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Faded flowers and eternal life

Ray’s aunt lived on the other side of the bay in Mobile. She was elderly, not in the greatest of health, and he hadn’t heard from her in a few days (and neither had her friends). Looking back on it, I suppose he must have had a pretty strong hunch that something was wrong because he asked another person (who in turn asked me to come along as well). You don’t do that if you expect to find your aunt sitting in her rocking chair with the television up so loud she can’t hear the phone.

It was the middle of summer on the Gulf Coast and as you might expect, it was absolutely sweltering outside. Ray’s aunt lived in one of those older houses with a front porch that spanned the length of the house and went back to the time when people used to actually sit on their porches late in the day because it became cooler out there than inside the house. Ray rapped on the door calling out “Aunt Eileen” several times in a voice loud enough for the neighbors to hear. When he finally stopped, the contrast between the silence that followed and the noise that preceded it was stark. We looked around the house for a way to get inside and finally found a couple of five gallon buckets and an unlocked window in the kitchen. Ray went into his aunt’s bedroom and found her in bed but no longer part of this world.

He called an ambulance and while we waited I went out on that big front porch. Over in one corner there was a dried out, sun-bleached collection of artificial flowers that had obviously been hanging there a long time. What caught my attention was a tag attached to the arrangement. I went over there and in clear black print it said: “Guaranteed not to fade.”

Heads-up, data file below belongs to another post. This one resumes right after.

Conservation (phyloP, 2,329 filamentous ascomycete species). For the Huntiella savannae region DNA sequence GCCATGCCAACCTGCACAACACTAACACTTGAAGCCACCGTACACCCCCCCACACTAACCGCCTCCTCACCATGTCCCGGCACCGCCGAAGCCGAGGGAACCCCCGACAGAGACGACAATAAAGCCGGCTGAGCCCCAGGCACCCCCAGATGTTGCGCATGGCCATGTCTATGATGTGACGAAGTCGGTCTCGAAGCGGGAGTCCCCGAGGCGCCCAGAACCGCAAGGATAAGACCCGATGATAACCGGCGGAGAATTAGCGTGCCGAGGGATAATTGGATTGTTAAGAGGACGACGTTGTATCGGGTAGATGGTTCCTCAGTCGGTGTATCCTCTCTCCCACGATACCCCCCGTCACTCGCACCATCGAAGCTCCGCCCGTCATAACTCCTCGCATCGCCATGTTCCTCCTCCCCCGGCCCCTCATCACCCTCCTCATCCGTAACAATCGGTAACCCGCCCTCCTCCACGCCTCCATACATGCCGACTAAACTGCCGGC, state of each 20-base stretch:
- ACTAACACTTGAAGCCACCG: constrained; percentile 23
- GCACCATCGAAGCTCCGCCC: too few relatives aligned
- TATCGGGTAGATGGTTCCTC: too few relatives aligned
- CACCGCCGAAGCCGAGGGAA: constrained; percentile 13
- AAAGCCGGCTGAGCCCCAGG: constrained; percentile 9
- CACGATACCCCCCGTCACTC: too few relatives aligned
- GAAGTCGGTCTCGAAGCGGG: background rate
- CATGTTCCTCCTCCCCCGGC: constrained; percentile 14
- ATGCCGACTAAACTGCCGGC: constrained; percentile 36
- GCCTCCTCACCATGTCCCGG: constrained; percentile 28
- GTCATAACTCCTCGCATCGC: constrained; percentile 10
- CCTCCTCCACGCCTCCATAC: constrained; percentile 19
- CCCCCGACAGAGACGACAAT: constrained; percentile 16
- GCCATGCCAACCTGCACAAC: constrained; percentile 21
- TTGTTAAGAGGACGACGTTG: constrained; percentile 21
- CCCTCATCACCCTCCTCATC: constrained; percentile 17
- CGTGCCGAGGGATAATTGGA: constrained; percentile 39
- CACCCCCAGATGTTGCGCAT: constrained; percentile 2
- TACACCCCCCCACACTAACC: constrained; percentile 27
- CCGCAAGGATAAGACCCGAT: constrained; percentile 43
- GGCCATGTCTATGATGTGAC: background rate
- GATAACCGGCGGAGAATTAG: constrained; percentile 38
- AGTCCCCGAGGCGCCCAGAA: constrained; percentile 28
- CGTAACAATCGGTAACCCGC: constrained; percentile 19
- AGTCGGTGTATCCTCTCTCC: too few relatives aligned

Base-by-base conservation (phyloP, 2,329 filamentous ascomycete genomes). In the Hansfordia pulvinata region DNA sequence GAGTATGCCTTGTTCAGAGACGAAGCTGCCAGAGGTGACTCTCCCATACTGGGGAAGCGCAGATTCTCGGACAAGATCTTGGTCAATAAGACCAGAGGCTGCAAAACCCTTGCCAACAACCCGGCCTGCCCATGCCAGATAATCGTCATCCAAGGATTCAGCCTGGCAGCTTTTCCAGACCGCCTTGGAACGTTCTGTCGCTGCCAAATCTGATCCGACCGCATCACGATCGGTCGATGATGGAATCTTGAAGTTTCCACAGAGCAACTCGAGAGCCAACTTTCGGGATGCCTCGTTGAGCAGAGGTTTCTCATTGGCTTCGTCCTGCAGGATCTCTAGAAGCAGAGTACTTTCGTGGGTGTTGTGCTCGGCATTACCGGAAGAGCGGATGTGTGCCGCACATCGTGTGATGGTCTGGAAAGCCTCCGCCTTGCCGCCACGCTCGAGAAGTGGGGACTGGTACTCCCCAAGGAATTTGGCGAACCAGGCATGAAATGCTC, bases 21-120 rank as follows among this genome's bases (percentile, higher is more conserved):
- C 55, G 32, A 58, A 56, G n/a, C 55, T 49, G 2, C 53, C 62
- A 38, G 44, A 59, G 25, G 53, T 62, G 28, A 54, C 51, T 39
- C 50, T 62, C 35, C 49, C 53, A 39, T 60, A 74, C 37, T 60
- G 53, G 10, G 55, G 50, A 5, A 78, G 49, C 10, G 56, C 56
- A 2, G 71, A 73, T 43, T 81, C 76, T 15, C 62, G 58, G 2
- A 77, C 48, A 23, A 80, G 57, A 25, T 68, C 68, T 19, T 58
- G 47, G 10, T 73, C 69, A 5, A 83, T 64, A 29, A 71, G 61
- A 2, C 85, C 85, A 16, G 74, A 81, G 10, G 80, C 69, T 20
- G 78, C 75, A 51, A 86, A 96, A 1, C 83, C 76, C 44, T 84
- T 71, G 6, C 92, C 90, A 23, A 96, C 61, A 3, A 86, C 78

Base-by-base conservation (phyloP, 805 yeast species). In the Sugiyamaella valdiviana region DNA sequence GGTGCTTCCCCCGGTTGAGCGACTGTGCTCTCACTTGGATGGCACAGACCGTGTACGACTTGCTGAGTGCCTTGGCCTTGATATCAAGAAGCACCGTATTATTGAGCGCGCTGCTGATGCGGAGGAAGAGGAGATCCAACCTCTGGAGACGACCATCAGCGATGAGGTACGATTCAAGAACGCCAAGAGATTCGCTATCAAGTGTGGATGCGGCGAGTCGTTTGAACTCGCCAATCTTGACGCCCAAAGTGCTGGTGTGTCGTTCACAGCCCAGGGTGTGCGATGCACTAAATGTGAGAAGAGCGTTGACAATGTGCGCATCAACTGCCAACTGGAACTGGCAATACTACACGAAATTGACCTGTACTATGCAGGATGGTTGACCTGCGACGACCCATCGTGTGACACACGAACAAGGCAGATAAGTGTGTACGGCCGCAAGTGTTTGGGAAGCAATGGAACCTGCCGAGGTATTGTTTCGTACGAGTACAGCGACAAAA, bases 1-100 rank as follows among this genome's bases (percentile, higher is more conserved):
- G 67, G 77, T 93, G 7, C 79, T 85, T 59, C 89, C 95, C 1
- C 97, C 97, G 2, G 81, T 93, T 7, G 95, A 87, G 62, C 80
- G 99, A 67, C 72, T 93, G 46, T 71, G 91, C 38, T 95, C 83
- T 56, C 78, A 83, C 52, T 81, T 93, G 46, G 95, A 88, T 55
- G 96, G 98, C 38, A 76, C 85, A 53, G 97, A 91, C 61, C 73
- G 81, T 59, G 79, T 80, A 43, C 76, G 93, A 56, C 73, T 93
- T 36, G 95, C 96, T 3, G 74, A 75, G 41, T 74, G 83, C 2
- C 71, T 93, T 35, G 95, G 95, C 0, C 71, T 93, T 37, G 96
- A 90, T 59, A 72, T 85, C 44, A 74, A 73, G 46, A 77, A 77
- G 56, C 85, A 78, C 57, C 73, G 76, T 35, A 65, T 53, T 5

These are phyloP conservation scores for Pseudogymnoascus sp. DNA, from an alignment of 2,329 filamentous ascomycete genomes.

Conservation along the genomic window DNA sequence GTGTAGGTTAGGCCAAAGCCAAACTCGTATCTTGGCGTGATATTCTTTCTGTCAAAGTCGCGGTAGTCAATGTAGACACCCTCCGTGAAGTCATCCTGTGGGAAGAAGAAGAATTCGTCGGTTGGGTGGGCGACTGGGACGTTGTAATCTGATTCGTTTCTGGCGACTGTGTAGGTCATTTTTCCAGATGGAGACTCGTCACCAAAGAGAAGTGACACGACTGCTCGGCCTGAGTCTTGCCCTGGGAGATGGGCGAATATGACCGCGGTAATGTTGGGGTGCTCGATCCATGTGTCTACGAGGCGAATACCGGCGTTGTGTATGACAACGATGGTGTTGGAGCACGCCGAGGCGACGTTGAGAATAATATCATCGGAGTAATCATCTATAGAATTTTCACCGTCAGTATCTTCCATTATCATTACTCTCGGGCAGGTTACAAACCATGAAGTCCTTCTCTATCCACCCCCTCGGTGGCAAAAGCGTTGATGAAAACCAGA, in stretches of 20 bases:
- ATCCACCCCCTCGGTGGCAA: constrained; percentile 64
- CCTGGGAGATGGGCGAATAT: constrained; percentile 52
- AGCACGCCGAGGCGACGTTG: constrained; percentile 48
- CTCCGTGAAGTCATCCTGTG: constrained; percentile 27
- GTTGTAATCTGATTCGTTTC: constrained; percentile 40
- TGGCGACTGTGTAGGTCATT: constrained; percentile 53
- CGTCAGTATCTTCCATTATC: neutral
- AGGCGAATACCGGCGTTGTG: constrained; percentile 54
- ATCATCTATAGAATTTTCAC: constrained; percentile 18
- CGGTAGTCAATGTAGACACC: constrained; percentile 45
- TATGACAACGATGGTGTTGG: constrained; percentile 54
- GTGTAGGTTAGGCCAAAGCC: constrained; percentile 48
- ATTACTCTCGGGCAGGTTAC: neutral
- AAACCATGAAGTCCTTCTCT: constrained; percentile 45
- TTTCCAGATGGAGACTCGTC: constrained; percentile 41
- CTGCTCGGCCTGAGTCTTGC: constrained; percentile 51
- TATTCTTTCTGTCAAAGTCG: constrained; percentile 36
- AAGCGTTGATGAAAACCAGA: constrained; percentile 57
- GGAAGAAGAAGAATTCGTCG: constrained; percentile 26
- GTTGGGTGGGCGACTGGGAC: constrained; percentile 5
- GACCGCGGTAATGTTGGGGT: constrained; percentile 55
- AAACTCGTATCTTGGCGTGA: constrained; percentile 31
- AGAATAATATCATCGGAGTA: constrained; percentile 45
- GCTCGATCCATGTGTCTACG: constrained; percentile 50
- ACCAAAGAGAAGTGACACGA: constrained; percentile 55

I’d like to think that tag was more than just a marketing idea—that when they put it on they had the greatest of confidence in their product. Whatever process had been employed in producing the flowers was probably the latest, greatest technological advancement and they were convinced that these flowers were going to look the same in seven years as they did after seven days.

It just didn’t happen.

No real shame in that—it’s never worked out that way. Everything, sooner or later, gets old, decays, breaks down, and doesn’t work in the way it once did. Older people, like Aunt Eileen, who at one time was a baby, then a child, and then a young lady; fill out their years until their time is no more. It is the same with us; if you sit through enough funerals, pretty soon you’ll find yourself laying down at one.

All of this would be absolutely disheartening—if it were the last word on the subject. Good useful lives would end in a flicker and be sustained only by memory.  Christ tasted death for us and rose from the grave so that in Him we might know life—everlasting! He told Martha—well, you know what He told Martha (and if you don’t you need to read it for yourself in John 11:25-26).  

Something happened early one Sunday morning in a garden outside Jerusalem. Death was dealt a fatal blow by the One who makes all things new. That's guaranteed not to fade.

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